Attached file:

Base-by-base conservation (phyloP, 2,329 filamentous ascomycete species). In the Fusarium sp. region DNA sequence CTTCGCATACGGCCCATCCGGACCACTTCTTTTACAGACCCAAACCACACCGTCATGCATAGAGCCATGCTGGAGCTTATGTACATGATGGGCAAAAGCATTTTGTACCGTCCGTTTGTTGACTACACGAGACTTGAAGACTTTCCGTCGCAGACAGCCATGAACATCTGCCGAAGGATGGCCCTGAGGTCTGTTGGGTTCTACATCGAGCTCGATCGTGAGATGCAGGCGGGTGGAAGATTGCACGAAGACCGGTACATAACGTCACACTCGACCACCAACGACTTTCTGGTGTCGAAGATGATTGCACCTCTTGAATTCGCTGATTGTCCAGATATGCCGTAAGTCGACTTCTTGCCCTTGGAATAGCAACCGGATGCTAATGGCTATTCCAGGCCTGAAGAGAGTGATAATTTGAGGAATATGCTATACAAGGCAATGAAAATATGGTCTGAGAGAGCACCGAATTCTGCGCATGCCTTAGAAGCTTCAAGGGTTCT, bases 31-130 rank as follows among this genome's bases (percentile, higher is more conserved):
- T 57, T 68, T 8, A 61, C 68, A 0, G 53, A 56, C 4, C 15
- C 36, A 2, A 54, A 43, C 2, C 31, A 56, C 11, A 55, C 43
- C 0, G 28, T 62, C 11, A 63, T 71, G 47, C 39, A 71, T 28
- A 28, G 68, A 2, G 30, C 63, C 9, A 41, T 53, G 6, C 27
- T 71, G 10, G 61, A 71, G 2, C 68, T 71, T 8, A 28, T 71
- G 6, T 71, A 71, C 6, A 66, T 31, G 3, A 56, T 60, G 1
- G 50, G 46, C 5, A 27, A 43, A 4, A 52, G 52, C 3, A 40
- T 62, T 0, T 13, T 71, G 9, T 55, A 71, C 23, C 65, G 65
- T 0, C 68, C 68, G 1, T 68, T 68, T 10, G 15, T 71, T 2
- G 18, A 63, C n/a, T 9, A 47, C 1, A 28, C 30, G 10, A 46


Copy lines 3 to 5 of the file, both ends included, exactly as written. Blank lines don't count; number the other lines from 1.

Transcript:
- C 36, A 2, A 54, A 43, C 2, C 31, A 56, C 11, A 55, C 43
- C 0, G 28, T 62, C 11, A 63, T 71, G 47, C 39, A 71, T 28
- A 28, G 68, A 2, G 30, C 63, C 9, A 41, T 53, G 6, C 27